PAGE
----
Scottish independence ‘is a myth’ says Patrick Christys
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Scotland’s First Minister Nicola Sturgeon has pledged to hold a new referendum on Scottish independence after her Scottish National Party (SNP) won a fourth consecutive term at the Scottish parliamentary elections in May. The SNP leader has said a public vote will be held by 2023 if the COVID-19 pandemic has sufficiently abated. Scots rejected seceding from the UK at the 2014 referendum on independence.
Mrs Sturgeon faces major opposition to another vote – often dubbed ‘indyref2’ – from Boris Johnson’s Westminster Government, which remains firmly against a Scottish breakaway.
Earlier this month Ms Sturgeon defended the SNP’s independence bid and its economic objectives during an interview with the Financial Times.
The SNP wants Scotland to initially continue to use the UK Pound sterling in the event of independence.
However, critics have pointed out that this would cede monetary and fiscal control to Westminster.
Dr Nick Ritchie, a senior lecturer in international security in the Department of Politics at the University of York, was among those to highlight flaws in the SNP’s plans.
Speaking to Express.co.uk, he said that the Scottish people may worry that Westminster would retain too much power over an independent Scotland, especially in economic terms.
He said: “I expect there’ll be lots of concern around the economic viability of an independent Scotland.
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He added: “It will come down to economics and the economic relationship between an independent Scotland and the rest of the UK.
“Because, to a certain extent it might be a bit of biting your nose off to spite your face.
“But I think London can make life economically very difficult if it wanted to for an independent Scotland in terms of that process of attaining independence.
“Or it could make it as smooth as possible and I think that that will be the bargaining position.”
He argued that Westminster may demand a sovereign base in Scotland to host Trident in return for giving the UK what they want on “a whole range of economic issues” such as using Sterling for a period of time.
While the SNP have said they would want to keep the pound, Dr Ritchie warned: “The de facto control of an independent-based currency would not lie with that state.
“It would lie with another state, which would be the UK and the Bank of England.
“So that will be the pivot of the negotiation, I think it will be the economics and the politics of the transition to independence versus what to do about Trident.”
However, he also acknowledged that some assessments of an independent Scotland’s economic viability have shown positive signs.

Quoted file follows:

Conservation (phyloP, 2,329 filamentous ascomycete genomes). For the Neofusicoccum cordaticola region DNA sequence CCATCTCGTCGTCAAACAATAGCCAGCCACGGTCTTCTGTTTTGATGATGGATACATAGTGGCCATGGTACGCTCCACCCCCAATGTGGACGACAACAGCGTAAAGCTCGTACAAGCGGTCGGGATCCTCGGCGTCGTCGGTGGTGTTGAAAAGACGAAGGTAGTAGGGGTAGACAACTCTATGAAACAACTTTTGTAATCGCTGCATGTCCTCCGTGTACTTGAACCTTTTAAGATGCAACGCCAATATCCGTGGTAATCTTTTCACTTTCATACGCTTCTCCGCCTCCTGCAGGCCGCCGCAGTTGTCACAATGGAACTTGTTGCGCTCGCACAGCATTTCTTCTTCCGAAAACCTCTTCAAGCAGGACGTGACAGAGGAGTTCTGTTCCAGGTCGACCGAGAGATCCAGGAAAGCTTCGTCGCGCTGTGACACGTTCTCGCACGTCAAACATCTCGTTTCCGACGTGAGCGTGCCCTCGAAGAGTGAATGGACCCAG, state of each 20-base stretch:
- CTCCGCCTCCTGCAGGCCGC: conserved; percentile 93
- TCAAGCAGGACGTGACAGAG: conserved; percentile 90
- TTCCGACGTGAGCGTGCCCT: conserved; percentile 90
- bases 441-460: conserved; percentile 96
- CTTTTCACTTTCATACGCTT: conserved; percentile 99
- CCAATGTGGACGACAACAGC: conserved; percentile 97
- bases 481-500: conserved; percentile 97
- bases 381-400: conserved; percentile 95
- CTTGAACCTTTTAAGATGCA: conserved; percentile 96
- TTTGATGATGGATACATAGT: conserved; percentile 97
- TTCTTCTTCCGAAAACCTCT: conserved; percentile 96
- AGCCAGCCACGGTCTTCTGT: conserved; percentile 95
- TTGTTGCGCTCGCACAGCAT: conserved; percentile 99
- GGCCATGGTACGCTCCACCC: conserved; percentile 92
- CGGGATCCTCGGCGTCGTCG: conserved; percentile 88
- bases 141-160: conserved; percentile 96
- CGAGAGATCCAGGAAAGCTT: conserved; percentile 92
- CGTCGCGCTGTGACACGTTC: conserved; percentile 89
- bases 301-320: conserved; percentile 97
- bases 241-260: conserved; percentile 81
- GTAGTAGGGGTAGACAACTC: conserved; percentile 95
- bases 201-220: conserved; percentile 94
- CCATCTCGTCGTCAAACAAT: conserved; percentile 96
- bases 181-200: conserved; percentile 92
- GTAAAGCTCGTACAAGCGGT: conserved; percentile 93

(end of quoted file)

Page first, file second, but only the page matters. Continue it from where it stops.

He said: “There’s a variety of assessments that have been done on that, that question it and that are fully supportive of the proposition that only an independent Scotland could be economically viable.”
In her FT interview Mrs sturgeon framed the economic debate around an independent Scotland in terms of Brexit.
She said that by not being part of the EU, Scotland missed out on the bloc’s freedom of movement of its citizens.
She told the paper: “We’ve just had freedom of movement taken away from us.
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“Immigration rules are tighter. So, our ability to bring people into the country is severely constrained and that is going to be an absolute stranglehold on the ability of the Scottish economy to grow.”
Dr Ritchie, who is an expert in nuclear weapons, also spoke about the SNP’s pledge to remove the UK’s Trident nuclear deterrent in the event of Scottish independence.
The SNP has promised that if Scots voted to leave the UK, the Scottish Government would no longer allow the UK’s fleet of nuclear-armed submarines to be based on Scotland’s River Clyde.
Dr Ritchie was sceptical of the SNP’s motives behind its anti-nuclear policy.
The expert said he thinks that some SNP politicians could be using the party’s anti-nuclear stance in a tactical way.
He said: “I’m sure there are some in the SNP who are thinking that way, who see that they can use the current location of Trident as leverage.
“To secure the maximum economic benefits and beneficial agreements, post-independence.”
Conversely, he warned that the SNP could face a backlash from voters if it allowed Trident to remain in Scotland post-independence in a bid to negotiate better economic terms from Westminster.
He added: “I think given the length of time that senior members of the SNP, including [Alex] Salmond and Sturgeon, have routinely framed in their narrative that an independent Scotland will be nuclear weapons-free, it will be politically very difficult to row back on that.
“And we know from the polling that support for repatriating Trident south of the border extends beyond SNP support and extends beyond support for independence.
“So, it’s a widespread sentiment across the Scottish Greens, across Scottish Labour, across the SNP.
“But then you don’t know to what extent in public opinion in terms of the hierarchy of priorities for independence where being nuclear-free would fit in with that.”
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